Lost & found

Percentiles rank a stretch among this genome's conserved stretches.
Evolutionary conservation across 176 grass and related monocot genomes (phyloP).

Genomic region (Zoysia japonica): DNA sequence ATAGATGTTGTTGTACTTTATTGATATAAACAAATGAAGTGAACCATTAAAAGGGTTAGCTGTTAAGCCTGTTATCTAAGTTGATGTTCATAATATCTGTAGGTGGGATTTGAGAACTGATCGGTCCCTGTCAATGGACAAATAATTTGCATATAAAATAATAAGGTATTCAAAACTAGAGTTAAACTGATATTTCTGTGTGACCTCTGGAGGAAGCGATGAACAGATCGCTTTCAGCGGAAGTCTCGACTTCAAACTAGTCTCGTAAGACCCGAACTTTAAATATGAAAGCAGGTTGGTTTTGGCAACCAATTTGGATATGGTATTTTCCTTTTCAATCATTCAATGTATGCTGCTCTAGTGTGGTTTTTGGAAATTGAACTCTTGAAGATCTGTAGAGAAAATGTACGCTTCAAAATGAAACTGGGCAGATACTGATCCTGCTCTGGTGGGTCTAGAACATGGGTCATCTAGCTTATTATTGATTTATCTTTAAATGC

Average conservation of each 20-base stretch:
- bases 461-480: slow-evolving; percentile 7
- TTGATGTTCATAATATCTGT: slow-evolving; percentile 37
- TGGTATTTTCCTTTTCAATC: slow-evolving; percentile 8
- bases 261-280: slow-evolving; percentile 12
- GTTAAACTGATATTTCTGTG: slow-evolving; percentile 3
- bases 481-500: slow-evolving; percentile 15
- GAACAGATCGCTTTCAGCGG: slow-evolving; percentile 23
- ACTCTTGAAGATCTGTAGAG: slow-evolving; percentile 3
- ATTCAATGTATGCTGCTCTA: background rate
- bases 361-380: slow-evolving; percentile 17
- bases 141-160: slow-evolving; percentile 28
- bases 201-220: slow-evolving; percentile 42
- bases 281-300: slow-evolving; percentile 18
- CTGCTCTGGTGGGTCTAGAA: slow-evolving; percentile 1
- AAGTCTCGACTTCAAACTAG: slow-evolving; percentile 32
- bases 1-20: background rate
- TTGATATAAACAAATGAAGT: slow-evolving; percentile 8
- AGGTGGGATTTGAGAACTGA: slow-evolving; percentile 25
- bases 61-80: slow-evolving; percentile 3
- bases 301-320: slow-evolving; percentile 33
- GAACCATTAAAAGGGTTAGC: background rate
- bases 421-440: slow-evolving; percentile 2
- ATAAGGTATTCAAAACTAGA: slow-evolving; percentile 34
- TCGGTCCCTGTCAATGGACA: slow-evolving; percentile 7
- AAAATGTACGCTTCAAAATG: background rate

I have produced two distinct bodies of work, landscapes and portraits. In both, I investigate my relationship to the subject. My role as the photographer fluctuates between the time I spend by myself and the time I spend with others. The landscape series promotes the act of looking and obscures my presence as photographer. Responding to the saturation of images in the media today, I hope to recalibrate viewers to a slower pace. I look for spaces at the edge of a controlled wilderness that are still accessible to the general public and mimic the identity of my childhood home in Northern California. Both color and black and white photographs sentimentalize manicured nature in ordinary locations. These landscapes facilitate reflection through consideration of similarities and differences. In doing so, these locations lose their specificity and approach a generalized sense of the sacred. The second body of work is a series of photographic collaborations I make with my autistic friend, Will Johns. He selects the subject matter and operates the light meter. His autism informs his methods, which then affects my methods. His idiosyncratic choices force me to photograph subject matter I wouldn’t be drawn to and compose in a new way where I must consider Will as author, subject and subject matter. In these images Will stands with the light meter, his posture gaze and facial expressions explicitly make reference to our relationship and reveal the complexity in separating subject matter from subject and the difficulties artists face with issues of exploitation and authorship.